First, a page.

Direct investment in infrastructure is a defining characteristic in Australia and Canada, but it is a “resource-heavy” undertaking, an institutional investor panel agreed on Wednesday, the first day of the Infrastructure Investor Americas 2011 gathering in New York.
Regardless, each respective panellist prized the asset class as a bastion of stable, uncorrelated returns.
The Global Investor panel: Why infrastructure now? kicked off Infrastructure Investor Americas 2011 and featured senior executives from Canada's Caisse de dépôt et placement du Québec (CDP), Australia's Queensland Investment Corporation (QIC) and the US' TIAA-CREF.
The panel shed light on the motivation behind institutional investment in infrastructure.
“The world of direct investing is a challenging one,” explained Macky Tall, vice president in charge of infrastructure investing for CDP, a $155 billion Canada-based money manager.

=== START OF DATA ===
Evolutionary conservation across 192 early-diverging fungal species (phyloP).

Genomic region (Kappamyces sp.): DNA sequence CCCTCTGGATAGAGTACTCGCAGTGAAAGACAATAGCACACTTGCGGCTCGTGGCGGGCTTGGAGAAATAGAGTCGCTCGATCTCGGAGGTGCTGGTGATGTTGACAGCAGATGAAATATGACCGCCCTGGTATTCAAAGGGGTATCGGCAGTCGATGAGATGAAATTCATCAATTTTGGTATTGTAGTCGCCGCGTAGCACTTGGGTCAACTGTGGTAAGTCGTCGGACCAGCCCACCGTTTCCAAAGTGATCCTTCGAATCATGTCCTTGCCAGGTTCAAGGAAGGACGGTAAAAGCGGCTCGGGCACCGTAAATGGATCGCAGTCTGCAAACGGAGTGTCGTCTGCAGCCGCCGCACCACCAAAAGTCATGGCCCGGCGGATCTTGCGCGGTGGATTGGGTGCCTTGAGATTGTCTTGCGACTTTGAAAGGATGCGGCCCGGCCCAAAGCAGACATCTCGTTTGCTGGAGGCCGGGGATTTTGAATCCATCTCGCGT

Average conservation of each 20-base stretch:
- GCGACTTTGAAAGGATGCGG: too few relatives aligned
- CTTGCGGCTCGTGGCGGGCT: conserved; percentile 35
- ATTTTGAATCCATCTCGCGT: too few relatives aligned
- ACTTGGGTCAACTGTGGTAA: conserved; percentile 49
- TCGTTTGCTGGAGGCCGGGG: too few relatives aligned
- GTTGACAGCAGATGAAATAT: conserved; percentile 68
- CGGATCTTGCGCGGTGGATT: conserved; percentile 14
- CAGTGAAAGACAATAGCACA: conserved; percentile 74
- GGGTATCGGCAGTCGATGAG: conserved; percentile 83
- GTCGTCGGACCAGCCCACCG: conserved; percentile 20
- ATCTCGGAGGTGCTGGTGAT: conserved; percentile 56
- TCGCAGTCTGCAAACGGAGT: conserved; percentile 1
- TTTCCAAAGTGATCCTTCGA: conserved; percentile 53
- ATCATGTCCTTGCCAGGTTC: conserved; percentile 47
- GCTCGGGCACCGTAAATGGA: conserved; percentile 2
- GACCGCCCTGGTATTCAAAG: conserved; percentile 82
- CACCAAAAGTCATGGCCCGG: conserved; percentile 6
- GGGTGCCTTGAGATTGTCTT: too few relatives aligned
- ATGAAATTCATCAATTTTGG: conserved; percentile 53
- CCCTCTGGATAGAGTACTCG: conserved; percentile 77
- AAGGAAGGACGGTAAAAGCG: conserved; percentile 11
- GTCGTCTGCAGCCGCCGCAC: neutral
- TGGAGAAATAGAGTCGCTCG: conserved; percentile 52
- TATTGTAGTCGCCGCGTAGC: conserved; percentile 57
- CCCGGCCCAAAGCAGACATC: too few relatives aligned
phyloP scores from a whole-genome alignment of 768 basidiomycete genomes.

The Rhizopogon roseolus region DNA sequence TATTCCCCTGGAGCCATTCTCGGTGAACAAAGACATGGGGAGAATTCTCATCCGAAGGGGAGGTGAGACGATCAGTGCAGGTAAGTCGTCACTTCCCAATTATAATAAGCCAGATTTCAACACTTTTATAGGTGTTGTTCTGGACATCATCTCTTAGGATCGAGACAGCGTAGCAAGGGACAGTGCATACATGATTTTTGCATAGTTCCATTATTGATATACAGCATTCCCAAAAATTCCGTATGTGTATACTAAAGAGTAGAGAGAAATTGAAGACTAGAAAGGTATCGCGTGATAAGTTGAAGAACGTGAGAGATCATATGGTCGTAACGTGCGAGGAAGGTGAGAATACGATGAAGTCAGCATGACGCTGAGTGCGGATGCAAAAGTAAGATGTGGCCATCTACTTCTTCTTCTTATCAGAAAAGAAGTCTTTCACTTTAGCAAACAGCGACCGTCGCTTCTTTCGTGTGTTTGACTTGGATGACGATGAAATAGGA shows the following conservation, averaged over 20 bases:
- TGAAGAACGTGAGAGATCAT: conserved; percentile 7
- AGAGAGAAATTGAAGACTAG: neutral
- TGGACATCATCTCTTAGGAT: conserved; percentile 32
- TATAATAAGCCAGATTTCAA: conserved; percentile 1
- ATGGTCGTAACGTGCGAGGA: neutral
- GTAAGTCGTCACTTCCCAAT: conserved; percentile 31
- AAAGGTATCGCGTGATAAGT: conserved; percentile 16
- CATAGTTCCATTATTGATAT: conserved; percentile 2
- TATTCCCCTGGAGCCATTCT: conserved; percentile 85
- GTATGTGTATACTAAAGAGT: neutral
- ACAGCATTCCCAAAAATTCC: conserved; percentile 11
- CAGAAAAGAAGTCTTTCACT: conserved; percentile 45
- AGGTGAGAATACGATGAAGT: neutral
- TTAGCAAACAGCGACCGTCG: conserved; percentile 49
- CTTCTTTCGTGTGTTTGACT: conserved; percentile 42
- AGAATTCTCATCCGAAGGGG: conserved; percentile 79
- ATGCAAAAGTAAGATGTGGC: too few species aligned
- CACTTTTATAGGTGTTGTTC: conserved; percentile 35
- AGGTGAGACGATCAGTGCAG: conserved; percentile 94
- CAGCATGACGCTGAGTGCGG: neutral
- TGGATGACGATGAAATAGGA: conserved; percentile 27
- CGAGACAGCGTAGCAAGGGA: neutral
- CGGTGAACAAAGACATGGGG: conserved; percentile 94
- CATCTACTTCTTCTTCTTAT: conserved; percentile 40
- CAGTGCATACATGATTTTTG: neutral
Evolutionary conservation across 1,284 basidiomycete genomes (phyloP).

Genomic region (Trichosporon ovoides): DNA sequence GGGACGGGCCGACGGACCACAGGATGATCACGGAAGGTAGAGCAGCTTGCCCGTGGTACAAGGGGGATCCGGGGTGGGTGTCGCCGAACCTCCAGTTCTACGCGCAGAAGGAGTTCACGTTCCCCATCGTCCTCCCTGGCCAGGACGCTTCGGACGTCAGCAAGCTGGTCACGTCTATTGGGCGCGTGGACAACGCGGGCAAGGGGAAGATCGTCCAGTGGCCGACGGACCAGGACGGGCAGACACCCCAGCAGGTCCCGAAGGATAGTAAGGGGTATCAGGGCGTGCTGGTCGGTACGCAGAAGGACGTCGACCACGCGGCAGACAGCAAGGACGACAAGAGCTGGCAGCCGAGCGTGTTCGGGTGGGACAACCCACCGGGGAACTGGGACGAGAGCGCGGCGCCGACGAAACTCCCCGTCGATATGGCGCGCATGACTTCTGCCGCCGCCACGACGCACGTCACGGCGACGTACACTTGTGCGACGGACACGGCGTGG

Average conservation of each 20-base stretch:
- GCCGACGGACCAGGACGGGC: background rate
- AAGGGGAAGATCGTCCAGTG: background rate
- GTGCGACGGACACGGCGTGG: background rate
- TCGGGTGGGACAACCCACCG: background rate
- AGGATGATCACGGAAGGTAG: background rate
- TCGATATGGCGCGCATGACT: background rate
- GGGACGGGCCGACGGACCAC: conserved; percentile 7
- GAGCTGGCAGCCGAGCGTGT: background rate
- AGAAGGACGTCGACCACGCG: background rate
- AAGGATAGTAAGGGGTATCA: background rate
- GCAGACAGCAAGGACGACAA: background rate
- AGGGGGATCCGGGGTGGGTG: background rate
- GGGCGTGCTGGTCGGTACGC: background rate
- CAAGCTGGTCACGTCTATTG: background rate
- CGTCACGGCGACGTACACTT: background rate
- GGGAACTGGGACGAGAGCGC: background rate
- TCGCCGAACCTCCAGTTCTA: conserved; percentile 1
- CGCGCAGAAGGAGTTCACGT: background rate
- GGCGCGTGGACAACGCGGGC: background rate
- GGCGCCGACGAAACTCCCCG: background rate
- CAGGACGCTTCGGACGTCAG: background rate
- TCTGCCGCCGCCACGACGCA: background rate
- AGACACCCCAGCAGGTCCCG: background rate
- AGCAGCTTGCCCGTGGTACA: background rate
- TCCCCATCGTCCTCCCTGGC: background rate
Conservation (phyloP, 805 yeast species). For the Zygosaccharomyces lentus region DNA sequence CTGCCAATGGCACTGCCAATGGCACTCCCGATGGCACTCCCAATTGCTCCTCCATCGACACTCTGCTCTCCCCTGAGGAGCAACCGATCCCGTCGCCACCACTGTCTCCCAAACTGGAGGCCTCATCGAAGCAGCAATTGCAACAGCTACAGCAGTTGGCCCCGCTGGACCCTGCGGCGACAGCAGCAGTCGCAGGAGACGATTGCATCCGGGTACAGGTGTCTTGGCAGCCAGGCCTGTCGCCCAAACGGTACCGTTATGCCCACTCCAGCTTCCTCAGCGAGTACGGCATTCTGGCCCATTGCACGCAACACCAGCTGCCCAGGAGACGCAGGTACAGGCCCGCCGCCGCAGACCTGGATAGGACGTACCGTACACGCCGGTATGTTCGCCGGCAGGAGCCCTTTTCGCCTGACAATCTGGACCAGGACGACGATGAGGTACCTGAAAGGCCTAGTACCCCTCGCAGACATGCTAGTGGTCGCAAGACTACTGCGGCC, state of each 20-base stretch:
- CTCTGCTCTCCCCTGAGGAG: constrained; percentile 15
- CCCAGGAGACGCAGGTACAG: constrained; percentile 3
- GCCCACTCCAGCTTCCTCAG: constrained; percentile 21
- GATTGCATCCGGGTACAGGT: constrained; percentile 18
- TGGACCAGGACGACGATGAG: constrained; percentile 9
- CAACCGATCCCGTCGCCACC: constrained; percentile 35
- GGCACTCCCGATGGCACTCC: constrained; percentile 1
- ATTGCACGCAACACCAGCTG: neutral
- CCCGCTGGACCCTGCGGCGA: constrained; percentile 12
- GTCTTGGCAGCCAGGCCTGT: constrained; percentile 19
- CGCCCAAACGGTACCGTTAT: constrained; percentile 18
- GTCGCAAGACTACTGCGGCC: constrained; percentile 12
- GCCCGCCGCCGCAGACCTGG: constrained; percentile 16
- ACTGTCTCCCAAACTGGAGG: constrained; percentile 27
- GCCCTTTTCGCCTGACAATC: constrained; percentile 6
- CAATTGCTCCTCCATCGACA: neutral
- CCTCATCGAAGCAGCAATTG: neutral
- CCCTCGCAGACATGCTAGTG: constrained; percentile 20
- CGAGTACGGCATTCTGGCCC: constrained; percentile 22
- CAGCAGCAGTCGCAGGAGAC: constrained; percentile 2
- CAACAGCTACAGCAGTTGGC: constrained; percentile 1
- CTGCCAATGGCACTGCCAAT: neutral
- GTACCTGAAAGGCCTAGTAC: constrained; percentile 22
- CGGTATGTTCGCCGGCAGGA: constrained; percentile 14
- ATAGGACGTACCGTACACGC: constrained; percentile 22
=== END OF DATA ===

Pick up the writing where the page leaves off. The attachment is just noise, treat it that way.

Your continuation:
A partnership including CDP in 1999 purchased Highway 407 from Toronto for $3.1 billion, a historic privatisation. Tall went on to explain that 96 percent of its $6 billion infrastructure portfolio was comprised of direct investments, but characterised a public asset as “not simple to operate”.
“Every single infrastructure asset is used by the population,” Tall cautioned. “You need a unique skill set”.
Simon Cheung, a principal at QIC Global Infrastructure, being a direct investor offered “more control over our portfolio construction, transaction structure and governance”. The infrastructure investment business in Australia, Cheung explained, is “comfortable with having a controlling stake”. QIC has $57 billion of funds under management.
Tall and Cheung enthused that the asset class delivered a stable return ranging between high-end fixed income and the low-end of private equity.
“What we really look for is a long, stable cash-flow and a hedge against inflation,” explained Cheung. “There is a lower correlation with other asset classes and the defensive characteristic is attractive, particularly in the current economy”.
To Tall, infrastructure offered a “fairly predictable” return.